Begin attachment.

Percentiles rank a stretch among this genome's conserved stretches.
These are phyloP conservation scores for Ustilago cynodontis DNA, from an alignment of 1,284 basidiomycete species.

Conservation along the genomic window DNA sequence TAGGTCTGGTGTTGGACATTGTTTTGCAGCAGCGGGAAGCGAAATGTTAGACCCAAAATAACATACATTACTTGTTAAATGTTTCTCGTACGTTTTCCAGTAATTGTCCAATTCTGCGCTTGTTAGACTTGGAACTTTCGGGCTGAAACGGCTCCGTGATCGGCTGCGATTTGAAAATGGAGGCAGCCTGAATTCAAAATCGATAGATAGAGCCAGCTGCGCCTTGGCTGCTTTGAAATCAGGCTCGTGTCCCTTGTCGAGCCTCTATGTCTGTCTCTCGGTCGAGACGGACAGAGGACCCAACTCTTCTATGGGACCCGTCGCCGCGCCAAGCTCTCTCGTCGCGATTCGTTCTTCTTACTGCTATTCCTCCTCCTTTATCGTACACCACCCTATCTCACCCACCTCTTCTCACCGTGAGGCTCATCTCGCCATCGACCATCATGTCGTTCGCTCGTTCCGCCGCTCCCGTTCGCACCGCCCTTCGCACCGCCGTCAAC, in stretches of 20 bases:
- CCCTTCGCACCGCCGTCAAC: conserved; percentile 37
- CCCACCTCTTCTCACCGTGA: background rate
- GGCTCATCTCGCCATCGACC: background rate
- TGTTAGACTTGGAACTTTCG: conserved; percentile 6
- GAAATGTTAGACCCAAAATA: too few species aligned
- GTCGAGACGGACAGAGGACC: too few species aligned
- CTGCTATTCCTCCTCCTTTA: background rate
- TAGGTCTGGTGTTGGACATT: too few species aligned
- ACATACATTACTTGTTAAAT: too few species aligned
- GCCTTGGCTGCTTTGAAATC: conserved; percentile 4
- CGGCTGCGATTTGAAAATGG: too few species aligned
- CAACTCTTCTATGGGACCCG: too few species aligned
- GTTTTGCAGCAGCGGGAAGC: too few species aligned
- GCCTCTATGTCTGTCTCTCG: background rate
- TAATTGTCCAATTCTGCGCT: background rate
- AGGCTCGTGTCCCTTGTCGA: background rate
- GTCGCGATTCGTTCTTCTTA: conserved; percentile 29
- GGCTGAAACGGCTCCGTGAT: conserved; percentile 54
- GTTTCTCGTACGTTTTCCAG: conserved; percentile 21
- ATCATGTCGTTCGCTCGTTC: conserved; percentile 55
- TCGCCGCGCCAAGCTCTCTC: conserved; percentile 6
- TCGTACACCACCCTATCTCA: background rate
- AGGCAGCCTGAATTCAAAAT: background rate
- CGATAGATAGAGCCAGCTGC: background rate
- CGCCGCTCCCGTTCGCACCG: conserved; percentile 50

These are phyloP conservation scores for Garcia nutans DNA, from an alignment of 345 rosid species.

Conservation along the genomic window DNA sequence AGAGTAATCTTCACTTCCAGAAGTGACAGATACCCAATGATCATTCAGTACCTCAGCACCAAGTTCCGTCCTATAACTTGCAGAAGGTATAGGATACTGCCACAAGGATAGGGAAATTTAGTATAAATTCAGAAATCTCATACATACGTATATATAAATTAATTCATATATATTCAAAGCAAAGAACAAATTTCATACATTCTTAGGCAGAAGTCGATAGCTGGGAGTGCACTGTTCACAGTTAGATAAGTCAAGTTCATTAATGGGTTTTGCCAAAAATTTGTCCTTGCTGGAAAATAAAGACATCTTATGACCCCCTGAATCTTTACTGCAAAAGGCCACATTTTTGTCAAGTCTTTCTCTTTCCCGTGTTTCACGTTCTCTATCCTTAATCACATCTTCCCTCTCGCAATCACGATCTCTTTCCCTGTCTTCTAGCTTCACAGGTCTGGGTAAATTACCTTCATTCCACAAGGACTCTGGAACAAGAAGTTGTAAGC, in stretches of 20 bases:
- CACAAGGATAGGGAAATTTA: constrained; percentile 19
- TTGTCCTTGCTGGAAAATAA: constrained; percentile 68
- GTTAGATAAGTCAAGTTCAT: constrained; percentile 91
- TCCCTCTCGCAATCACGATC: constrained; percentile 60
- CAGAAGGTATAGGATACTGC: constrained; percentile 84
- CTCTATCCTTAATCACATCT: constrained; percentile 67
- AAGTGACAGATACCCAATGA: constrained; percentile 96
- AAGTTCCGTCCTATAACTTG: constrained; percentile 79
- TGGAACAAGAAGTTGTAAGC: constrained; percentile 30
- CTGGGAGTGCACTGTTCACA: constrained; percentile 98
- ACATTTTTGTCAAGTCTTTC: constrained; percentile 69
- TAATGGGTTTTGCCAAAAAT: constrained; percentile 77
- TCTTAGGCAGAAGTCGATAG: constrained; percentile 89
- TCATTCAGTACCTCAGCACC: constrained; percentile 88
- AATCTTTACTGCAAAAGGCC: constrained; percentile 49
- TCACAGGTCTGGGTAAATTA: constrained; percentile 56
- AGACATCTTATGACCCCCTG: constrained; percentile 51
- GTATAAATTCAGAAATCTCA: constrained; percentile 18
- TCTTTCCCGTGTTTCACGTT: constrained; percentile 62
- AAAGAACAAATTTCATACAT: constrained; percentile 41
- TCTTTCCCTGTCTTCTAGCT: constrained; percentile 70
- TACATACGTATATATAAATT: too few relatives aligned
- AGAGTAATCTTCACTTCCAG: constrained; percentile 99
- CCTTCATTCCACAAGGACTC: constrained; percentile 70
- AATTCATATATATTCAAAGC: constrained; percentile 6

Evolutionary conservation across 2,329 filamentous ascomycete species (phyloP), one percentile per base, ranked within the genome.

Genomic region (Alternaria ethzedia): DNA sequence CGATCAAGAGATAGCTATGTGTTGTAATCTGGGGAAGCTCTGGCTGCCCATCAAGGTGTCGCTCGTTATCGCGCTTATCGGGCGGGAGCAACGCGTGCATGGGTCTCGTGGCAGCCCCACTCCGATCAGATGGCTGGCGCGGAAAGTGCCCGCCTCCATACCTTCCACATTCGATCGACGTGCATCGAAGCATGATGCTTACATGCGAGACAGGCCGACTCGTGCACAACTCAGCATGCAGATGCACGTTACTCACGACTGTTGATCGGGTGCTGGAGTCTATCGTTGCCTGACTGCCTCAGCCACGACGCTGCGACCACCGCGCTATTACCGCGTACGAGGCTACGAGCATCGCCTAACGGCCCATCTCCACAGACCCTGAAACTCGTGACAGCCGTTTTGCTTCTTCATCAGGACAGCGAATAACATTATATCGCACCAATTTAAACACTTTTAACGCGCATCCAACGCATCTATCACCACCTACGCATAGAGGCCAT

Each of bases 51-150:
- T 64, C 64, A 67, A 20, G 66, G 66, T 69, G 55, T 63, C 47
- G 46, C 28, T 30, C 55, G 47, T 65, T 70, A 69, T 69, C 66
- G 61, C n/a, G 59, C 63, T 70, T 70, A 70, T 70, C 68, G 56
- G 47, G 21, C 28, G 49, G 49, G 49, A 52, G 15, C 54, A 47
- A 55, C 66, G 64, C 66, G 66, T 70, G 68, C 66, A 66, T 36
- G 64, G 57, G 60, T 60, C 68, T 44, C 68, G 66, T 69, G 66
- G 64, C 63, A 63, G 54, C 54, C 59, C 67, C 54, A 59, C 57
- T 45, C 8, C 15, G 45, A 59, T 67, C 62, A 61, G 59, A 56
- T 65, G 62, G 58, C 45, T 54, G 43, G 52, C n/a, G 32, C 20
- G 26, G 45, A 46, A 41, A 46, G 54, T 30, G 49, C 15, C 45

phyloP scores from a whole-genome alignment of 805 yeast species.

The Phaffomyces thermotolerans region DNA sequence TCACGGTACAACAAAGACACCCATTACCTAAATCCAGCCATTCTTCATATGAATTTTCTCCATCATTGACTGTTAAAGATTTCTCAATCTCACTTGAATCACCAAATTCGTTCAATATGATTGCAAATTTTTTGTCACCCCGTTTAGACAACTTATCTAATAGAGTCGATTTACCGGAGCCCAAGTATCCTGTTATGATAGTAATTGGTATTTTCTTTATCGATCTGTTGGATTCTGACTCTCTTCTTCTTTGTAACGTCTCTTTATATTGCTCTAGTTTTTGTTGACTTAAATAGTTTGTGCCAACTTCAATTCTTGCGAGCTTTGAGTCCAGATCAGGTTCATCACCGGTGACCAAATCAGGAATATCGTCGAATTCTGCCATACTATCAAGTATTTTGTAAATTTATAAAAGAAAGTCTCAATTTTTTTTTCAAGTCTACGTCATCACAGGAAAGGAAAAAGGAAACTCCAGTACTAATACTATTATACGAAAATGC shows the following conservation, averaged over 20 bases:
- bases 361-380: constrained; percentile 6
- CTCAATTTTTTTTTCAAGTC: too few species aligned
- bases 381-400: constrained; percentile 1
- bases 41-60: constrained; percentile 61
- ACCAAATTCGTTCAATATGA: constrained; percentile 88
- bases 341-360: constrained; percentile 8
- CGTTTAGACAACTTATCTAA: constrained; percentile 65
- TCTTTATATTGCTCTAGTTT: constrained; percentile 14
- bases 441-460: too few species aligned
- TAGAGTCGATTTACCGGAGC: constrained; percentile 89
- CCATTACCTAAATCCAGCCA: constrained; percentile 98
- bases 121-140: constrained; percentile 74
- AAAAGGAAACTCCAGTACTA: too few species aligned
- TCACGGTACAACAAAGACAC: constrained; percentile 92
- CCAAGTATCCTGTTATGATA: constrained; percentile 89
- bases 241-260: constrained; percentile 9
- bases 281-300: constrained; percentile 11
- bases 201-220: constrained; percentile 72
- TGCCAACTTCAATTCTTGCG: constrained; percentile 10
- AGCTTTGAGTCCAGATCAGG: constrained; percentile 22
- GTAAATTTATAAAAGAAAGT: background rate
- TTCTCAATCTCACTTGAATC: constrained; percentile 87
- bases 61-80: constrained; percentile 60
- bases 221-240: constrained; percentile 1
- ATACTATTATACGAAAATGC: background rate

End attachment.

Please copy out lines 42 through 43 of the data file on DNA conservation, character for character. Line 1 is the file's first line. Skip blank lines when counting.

- TAATGGGTTTTGCCAAAAAT: constrained; percentile 77
- TCTTAGGCAGAAGTCGATAG: constrained; percentile 89